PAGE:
Simon Šerc’s “CMBR” is the ‘sonification’ of data from the ESA’s Planck space telescope, studying “the coldest objects in the universe”, tracking variations in the baseline sound of the universe, “the oldest sound in the universe” and other such statements that seem like grand hyperbole but which are broadly scientifically valid, as far as a layman like myself can tell.
Of course the passage from data to sound is such an arbitrary and redefinable concept that it’s in that translation that the creative composition is found; given the same data set, other people could just as easily have transposed it into coloured noise or glitch rhythms. But Šerc’s approach is a touch more purist, in a way, offering up four fifteen-minute-long pieces of atmospheric and ambient sound design that feel like they paint different landscapes.
“Cold Care” initially comes across as a relatively typical, almost familiar-sounding sci-fi representation of what deep space might sound like if there were any sound in space. Hollow, reverberant tones give an open chamber feel. There’s a sense of distant wind. But as it proceeds, the wind gets louder and noisier, until it is a thoroughly gritty and jarring, with an abrupt end. It’s a transition effect that is repeated throughout the other three pieces as well, each beginning far more calmly than they end.
Surprisingly, “Greybody Fit” sounds like a medium-sized industrial unit, with a steady background hum that feels decidedly mechanical. Perhaps the curve of a statistical analysis became a waveform, and if so, it feels like a familiar and very human pitch, a steady vibration that anyone working in industry or manufacturing might feel very at home with. Top-end rustling sits somewhere between distortion and the digital rustling of the leaves on artificial trees.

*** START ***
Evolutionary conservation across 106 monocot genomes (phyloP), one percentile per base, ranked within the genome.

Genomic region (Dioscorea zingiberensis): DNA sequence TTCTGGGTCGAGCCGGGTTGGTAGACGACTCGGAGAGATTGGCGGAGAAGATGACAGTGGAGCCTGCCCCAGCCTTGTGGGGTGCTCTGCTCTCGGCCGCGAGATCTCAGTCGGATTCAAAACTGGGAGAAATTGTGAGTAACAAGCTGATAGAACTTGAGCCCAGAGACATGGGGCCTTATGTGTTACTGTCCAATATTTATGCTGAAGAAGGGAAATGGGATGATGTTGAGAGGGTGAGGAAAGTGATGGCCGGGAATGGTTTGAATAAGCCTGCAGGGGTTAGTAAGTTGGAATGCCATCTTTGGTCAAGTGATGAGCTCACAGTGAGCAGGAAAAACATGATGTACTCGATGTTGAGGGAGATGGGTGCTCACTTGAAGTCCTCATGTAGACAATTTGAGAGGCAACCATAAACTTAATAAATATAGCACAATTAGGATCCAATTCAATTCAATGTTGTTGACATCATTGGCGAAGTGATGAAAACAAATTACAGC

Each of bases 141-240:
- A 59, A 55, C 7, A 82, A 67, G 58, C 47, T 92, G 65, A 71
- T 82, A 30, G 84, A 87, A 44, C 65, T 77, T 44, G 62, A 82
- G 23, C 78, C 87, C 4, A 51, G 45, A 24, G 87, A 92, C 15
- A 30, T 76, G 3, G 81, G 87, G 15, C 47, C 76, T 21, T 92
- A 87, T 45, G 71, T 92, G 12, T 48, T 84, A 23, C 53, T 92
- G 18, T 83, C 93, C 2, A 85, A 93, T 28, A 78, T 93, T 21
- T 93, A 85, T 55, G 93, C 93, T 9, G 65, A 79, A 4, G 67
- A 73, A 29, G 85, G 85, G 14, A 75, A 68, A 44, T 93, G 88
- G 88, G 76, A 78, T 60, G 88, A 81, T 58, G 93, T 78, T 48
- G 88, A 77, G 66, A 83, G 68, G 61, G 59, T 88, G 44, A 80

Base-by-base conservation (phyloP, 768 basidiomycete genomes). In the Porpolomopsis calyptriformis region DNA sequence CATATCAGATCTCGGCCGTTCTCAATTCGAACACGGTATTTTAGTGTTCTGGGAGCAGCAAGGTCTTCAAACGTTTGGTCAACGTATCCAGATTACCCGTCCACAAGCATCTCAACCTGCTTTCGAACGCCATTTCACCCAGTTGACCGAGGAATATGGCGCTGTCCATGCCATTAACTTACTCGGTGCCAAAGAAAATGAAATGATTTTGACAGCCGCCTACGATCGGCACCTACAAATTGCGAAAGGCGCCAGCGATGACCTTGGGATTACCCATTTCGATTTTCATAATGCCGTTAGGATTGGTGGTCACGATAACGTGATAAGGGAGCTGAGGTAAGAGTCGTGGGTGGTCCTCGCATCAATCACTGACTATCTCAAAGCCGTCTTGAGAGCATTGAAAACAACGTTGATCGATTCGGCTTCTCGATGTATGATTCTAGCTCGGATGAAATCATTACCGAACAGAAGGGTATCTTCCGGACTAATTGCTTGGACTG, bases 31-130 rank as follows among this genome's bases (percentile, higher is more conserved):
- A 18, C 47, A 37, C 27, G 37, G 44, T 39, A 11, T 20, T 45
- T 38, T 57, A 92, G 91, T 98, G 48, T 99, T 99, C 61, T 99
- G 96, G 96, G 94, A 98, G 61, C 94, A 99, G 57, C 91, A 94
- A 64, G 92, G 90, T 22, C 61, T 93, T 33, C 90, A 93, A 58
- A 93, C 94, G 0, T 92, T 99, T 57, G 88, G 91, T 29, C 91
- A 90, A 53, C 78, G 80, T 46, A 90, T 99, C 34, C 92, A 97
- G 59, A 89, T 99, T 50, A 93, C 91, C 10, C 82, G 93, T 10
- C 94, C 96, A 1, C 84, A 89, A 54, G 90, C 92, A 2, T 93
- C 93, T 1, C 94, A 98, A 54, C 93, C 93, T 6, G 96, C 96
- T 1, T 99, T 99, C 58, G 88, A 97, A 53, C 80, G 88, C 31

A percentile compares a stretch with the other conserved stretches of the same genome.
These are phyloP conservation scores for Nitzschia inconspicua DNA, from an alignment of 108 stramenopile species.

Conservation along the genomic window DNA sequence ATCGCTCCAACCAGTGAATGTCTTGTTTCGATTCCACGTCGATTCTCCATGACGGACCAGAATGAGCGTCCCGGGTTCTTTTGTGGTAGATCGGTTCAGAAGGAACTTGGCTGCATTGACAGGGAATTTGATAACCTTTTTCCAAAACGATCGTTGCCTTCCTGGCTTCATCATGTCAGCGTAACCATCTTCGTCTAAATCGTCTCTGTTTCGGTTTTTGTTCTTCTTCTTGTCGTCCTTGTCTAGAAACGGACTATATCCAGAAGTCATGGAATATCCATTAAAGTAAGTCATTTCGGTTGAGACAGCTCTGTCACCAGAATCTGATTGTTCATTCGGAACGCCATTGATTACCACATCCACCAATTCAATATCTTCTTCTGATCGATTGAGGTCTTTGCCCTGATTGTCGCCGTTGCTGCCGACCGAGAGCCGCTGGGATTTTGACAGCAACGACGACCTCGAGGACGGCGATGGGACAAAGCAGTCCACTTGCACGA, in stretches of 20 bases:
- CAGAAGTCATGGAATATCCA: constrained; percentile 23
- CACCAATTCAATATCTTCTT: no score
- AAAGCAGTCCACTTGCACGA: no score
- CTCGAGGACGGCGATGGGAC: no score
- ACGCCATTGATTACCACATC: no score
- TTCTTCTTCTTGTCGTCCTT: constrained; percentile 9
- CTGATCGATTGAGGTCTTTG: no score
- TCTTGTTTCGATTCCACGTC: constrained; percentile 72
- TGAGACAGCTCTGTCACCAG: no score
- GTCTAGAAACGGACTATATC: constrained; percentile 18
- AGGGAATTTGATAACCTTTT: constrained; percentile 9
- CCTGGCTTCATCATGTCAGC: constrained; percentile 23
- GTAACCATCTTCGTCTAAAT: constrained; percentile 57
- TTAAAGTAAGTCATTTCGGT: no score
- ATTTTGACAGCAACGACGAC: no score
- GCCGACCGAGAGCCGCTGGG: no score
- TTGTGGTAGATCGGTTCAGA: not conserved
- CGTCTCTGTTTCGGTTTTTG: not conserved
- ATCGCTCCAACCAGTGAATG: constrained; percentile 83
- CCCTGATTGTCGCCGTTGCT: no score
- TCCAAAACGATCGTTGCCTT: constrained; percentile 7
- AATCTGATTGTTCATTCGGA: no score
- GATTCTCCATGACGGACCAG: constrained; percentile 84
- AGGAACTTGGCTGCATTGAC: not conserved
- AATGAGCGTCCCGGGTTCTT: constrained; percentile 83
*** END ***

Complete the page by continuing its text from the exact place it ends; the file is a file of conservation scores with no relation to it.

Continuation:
“Flux Density” sounds like high level sonic wind, relentlessly battering and pummelling the spaceship you’re trapped in, loud and oppressive yet also somehow safe, before the gradual arrival of clicking sounds that feel more invasive. Final piece “Declination” begins with a low synthesized bass tone that feels quite soundtrack-like, reminding me unexpectedly of the “2010” movie, before again devolving into noise. The most unexpected part is the final minute, which feels, perhaps intentionally, like all the equipment suddenly breaks and the relentless whirring winds down. It’s an unusual, almost comic way to return your ears into normal space.
ChainDLK’s format options prevent me from listing the unusual array of formats that this release is available on- namely 7-and-a-half inch tape reel, Blu-ray disc, and 24-bit digital. The format options feel like the most ostentatious part of the release. There’s really nothing wrong with 16-bit stereo and the promo I listened to was comprised of compressed MP3’s, and contrary to what some audiophiles will tell you, it sounded fine! Sadly I can’t comment on the ‘responsive video’ on the Blu-ray, which would be interesting to see and could add another dimension.
It’s nicely executed if slightly indulgent as a work, an interesting way of translating publicly available data into sonics. A few more surprises or unexpected production twists might have been welcome, and by the time the sound devolves into noise for the fourth time it feels a little ‘done’, but as gritty ambiences and hums go, it’s certainly well done.